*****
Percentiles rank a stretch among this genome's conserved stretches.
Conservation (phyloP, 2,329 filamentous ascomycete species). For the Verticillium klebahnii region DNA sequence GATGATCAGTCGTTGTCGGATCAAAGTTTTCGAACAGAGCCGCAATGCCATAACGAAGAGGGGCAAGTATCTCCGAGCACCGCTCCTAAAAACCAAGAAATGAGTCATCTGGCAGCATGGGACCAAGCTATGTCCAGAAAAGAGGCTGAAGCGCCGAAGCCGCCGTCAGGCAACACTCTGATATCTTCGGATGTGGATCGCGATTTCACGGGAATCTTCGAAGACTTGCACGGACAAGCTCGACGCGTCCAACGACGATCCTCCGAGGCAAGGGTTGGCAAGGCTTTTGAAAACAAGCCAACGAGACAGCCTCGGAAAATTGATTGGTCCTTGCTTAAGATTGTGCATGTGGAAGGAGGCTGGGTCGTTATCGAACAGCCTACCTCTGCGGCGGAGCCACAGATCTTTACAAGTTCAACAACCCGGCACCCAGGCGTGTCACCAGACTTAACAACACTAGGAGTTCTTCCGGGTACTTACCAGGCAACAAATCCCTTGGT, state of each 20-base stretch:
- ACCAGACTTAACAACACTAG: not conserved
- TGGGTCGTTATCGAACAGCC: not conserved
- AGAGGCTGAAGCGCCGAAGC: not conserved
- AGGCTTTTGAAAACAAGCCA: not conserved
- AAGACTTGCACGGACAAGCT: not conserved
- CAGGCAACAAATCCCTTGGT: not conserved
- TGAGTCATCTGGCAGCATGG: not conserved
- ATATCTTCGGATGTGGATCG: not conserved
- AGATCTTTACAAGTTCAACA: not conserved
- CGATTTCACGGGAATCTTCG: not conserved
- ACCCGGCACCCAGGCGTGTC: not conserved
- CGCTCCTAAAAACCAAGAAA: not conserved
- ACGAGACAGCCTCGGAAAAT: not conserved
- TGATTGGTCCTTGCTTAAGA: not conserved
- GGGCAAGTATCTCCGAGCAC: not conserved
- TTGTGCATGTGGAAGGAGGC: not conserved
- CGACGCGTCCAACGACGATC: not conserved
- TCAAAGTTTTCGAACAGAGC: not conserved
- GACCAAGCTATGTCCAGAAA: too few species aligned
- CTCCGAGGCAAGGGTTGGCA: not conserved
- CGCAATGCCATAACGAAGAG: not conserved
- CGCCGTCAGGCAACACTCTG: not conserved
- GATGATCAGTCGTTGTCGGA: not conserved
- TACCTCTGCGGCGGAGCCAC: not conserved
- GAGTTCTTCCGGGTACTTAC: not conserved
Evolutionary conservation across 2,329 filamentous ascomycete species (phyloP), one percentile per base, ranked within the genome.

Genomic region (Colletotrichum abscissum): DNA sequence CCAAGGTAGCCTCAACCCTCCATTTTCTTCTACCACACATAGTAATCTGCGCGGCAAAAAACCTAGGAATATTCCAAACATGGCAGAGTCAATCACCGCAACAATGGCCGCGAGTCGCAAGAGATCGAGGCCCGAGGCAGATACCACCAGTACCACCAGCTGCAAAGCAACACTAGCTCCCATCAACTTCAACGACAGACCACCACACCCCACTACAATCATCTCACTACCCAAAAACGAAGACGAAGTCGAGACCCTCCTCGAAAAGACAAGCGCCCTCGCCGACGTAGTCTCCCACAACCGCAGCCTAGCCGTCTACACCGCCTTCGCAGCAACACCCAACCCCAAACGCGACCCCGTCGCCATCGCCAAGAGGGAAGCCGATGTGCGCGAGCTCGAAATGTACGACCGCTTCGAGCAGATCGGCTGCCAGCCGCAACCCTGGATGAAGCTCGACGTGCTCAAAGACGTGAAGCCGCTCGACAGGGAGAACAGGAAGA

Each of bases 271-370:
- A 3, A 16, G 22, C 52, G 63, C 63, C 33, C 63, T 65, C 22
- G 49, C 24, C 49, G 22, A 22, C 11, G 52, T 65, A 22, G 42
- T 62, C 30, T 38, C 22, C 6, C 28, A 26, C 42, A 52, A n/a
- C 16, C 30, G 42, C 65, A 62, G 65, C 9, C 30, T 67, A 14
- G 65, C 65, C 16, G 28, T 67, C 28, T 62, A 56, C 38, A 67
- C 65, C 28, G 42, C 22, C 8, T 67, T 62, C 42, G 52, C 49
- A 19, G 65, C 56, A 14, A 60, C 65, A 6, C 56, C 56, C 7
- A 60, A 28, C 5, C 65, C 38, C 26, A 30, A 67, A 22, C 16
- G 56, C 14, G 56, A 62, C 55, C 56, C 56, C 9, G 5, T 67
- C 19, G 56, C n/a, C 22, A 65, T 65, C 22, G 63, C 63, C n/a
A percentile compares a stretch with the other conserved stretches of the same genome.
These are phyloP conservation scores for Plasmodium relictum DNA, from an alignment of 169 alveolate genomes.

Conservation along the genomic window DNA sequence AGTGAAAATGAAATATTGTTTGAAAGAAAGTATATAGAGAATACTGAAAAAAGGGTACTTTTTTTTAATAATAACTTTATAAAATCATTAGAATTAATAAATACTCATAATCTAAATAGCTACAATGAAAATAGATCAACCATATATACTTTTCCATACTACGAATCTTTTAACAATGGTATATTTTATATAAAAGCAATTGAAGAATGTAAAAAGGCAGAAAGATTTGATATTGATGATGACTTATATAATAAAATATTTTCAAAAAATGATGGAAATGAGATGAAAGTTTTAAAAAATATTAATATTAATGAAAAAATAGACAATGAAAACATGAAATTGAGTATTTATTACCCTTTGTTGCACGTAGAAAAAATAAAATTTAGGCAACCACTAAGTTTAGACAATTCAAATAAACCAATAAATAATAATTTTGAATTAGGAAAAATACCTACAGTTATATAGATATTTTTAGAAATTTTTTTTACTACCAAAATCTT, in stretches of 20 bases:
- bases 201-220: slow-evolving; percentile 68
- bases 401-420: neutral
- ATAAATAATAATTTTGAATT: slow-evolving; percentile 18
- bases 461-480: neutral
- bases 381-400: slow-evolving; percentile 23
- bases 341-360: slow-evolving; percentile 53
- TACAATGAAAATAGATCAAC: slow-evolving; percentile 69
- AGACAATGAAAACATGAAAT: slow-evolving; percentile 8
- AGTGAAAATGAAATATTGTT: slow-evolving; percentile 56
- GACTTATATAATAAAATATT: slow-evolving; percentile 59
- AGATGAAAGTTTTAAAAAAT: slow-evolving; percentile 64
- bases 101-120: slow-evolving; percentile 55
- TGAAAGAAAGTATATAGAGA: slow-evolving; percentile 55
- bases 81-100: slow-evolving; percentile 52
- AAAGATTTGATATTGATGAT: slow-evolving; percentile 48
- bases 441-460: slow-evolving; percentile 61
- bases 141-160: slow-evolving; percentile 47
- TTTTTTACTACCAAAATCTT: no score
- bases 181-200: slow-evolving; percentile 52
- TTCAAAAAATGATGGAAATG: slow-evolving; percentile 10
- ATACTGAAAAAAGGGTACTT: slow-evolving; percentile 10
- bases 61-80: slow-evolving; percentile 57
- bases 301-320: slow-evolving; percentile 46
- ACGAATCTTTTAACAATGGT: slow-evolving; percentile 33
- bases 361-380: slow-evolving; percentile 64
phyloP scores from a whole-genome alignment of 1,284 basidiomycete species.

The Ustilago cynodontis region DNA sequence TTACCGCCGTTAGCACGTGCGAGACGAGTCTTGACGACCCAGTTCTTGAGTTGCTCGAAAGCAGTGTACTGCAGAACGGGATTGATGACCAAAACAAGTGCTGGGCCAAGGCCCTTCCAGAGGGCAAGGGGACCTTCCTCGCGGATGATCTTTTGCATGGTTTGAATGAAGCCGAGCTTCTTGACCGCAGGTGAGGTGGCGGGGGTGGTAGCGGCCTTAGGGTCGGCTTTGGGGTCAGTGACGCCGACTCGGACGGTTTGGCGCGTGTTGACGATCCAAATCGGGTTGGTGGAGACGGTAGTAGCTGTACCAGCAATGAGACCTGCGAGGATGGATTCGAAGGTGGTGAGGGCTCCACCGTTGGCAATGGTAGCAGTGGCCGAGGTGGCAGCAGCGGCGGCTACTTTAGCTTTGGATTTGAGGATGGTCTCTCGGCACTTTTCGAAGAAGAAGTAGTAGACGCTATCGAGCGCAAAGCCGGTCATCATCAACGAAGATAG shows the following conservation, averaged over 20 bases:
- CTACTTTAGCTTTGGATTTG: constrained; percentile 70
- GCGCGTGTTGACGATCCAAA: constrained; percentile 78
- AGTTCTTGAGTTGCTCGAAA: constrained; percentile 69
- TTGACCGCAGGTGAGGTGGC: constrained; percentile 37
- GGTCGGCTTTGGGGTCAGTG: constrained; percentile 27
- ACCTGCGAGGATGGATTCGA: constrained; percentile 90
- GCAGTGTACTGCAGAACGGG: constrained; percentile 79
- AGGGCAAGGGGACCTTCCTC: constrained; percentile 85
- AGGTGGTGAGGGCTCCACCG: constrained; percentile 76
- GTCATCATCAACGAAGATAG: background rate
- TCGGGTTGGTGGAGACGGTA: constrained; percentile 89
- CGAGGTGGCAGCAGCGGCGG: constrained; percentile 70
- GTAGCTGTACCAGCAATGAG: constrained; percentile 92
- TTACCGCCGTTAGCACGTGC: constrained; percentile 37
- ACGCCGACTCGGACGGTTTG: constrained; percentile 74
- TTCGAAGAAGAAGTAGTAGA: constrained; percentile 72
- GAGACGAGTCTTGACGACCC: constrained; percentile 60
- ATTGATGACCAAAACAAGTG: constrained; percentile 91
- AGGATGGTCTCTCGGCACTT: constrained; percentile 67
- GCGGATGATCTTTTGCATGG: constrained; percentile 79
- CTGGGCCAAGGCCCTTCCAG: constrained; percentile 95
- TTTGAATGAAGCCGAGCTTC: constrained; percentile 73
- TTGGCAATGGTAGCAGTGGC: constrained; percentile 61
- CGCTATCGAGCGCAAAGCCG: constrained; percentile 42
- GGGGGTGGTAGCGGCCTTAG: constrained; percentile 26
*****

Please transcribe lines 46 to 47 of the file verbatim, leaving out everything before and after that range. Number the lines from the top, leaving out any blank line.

- ATAAATAATAATTTTGAATT: slow-evolving; percentile 18
- bases 461-480: neutral